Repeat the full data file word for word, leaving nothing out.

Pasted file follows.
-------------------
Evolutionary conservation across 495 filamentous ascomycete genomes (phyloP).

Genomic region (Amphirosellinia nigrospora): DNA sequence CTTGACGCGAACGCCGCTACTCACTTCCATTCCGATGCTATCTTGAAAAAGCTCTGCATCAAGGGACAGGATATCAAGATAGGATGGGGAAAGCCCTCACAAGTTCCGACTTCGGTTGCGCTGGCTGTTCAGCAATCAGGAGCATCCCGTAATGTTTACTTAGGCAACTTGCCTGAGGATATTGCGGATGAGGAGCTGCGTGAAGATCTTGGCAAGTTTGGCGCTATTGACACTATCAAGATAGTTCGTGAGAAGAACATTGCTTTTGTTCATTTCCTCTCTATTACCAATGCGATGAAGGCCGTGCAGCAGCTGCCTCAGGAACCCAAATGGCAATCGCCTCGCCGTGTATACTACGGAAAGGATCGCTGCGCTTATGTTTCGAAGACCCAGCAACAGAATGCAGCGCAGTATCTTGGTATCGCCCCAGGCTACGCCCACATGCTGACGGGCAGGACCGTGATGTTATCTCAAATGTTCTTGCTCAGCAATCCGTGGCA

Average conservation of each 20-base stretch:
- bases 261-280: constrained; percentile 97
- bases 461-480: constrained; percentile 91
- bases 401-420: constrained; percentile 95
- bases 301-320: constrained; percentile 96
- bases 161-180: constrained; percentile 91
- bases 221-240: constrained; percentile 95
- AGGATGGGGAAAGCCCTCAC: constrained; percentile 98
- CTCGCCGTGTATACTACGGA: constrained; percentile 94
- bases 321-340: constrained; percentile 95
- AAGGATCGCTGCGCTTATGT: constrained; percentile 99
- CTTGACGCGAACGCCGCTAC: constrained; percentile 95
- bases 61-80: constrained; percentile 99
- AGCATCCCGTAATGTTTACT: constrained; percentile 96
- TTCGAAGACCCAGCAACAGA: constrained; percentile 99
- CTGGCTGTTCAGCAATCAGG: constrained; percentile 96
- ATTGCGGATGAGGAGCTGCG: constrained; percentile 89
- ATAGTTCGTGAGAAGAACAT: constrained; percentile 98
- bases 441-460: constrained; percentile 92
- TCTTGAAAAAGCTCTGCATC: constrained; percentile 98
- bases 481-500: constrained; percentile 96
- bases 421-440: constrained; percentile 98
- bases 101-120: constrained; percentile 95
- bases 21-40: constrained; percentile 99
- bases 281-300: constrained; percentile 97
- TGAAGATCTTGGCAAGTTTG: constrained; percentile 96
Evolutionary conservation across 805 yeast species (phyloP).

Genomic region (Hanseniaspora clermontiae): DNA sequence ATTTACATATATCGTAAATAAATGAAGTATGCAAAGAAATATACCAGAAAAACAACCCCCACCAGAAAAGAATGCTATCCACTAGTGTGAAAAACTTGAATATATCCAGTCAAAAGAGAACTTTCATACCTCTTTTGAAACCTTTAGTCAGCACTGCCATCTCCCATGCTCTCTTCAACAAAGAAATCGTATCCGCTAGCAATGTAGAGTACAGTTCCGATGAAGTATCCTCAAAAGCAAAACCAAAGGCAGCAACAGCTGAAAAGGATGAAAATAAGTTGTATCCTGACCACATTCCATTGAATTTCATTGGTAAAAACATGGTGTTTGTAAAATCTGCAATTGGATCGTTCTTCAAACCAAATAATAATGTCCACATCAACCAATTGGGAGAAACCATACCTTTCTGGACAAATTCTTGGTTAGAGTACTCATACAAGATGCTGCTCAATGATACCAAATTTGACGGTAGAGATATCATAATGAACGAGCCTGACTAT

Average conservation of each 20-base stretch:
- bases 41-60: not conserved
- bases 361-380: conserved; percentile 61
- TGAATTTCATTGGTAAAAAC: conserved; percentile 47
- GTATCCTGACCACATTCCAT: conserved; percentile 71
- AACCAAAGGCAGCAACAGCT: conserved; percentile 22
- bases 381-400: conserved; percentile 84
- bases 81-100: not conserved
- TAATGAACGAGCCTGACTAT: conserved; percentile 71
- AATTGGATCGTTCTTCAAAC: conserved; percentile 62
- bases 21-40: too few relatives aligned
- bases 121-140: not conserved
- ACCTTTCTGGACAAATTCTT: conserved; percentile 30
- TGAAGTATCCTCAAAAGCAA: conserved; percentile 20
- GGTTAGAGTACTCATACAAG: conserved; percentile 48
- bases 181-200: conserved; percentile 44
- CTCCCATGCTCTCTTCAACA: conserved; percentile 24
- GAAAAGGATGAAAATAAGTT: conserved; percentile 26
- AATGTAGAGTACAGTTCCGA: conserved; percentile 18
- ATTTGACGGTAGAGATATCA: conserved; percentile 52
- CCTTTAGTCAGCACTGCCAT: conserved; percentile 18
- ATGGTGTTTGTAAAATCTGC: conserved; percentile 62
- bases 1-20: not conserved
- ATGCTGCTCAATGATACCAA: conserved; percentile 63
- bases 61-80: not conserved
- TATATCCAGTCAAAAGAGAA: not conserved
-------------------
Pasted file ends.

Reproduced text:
Evolutionary conservation across 495 filamentous ascomycete genomes (phyloP).

Genomic region (Amphirosellinia nigrospora): DNA sequence CTTGACGCGAACGCCGCTACTCACTTCCATTCCGATGCTATCTTGAAAAAGCTCTGCATCAAGGGACAGGATATCAAGATAGGATGGGGAAAGCCCTCACAAGTTCCGACTTCGGTTGCGCTGGCTGTTCAGCAATCAGGAGCATCCCGTAATGTTTACTTAGGCAACTTGCCTGAGGATATTGCGGATGAGGAGCTGCGTGAAGATCTTGGCAAGTTTGGCGCTATTGACACTATCAAGATAGTTCGTGAGAAGAACATTGCTTTTGTTCATTTCCTCTCTATTACCAATGCGATGAAGGCCGTGCAGCAGCTGCCTCAGGAACCCAAATGGCAATCGCCTCGCCGTGTATACTACGGAAAGGATCGCTGCGCTTATGTTTCGAAGACCCAGCAACAGAATGCAGCGCAGTATCTTGGTATCGCCCCAGGCTACGCCCACATGCTGACGGGCAGGACCGTGATGTTATCTCAAATGTTCTTGCTCAGCAATCCGTGGCA

Average conservation of each 20-base stretch:
- bases 261-280: constrained; percentile 97
- bases 461-480: constrained; percentile 91
- bases 401-420: constrained; percentile 95
- bases 301-320: constrained; percentile 96
- bases 161-180: constrained; percentile 91
- bases 221-240: constrained; percentile 95
- AGGATGGGGAAAGCCCTCAC: constrained; percentile 98
- CTCGCCGTGTATACTACGGA: constrained; percentile 94
- bases 321-340: constrained; percentile 95
- AAGGATCGCTGCGCTTATGT: constrained; percentile 99
- CTTGACGCGAACGCCGCTAC: constrained; percentile 95
- bases 61-80: constrained; percentile 99
- AGCATCCCGTAATGTTTACT: constrained; percentile 96
- TTCGAAGACCCAGCAACAGA: constrained; percentile 99
- CTGGCTGTTCAGCAATCAGG: constrained; percentile 96
- ATTGCGGATGAGGAGCTGCG: constrained; percentile 89
- ATAGTTCGTGAGAAGAACAT: constrained; percentile 98
- bases 441-460: constrained; percentile 92
- TCTTGAAAAAGCTCTGCATC: constrained; percentile 98
- bases 481-500: constrained; percentile 96
- bases 421-440: constrained; percentile 98
- bases 101-120: constrained; percentile 95
- bases 21-40: constrained; percentile 99
- bases 281-300: constrained; percentile 97
- TGAAGATCTTGGCAAGTTTG: constrained; percentile 96
Evolutionary conservation across 805 yeast species (phyloP).

Genomic region (Hanseniaspora clermontiae): DNA sequence ATTTACATATATCGTAAATAAATGAAGTATGCAAAGAAATATACCAGAAAAACAACCCCCACCAGAAAAGAATGCTATCCACTAGTGTGAAAAACTTGAATATATCCAGTCAAAAGAGAACTTTCATACCTCTTTTGAAACCTTTAGTCAGCACTGCCATCTCCCATGCTCTCTTCAACAAAGAAATCGTATCCGCTAGCAATGTAGAGTACAGTTCCGATGAAGTATCCTCAAAAGCAAAACCAAAGGCAGCAACAGCTGAAAAGGATGAAAATAAGTTGTATCCTGACCACATTCCATTGAATTTCATTGGTAAAAACATGGTGTTTGTAAAATCTGCAATTGGATCGTTCTTCAAACCAAATAATAATGTCCACATCAACCAATTGGGAGAAACCATACCTTTCTGGACAAATTCTTGGTTAGAGTACTCATACAAGATGCTGCTCAATGATACCAAATTTGACGGTAGAGATATCATAATGAACGAGCCTGACTAT

Average conservation of each 20-base stretch:
- bases 41-60: not conserved
- bases 361-380: conserved; percentile 61
- TGAATTTCATTGGTAAAAAC: conserved; percentile 47
- GTATCCTGACCACATTCCAT: conserved; percentile 71
- AACCAAAGGCAGCAACAGCT: conserved; percentile 22
- bases 381-400: conserved; percentile 84
- bases 81-100: not conserved
- TAATGAACGAGCCTGACTAT: conserved; percentile 71
- AATTGGATCGTTCTTCAAAC: conserved; percentile 62
- bases 21-40: too few relatives aligned
- bases 121-140: not conserved
- ACCTTTCTGGACAAATTCTT: conserved; percentile 30
- TGAAGTATCCTCAAAAGCAA: conserved; percentile 20
- GGTTAGAGTACTCATACAAG: conserved; percentile 48
- bases 181-200: conserved; percentile 44
- CTCCCATGCTCTCTTCAACA: conserved; percentile 24
- GAAAAGGATGAAAATAAGTT: conserved; percentile 26
- AATGTAGAGTACAGTTCCGA: conserved; percentile 18
- ATTTGACGGTAGAGATATCA: conserved; percentile 52
- CCTTTAGTCAGCACTGCCAT: conserved; percentile 18
- ATGGTGTTTGTAAAATCTGC: conserved; percentile 62
- bases 1-20: not conserved
- ATGCTGCTCAATGATACCAA: conserved; percentile 63
- bases 61-80: not conserved
- TATATCCAGTCAAAAGAGAA: not conserved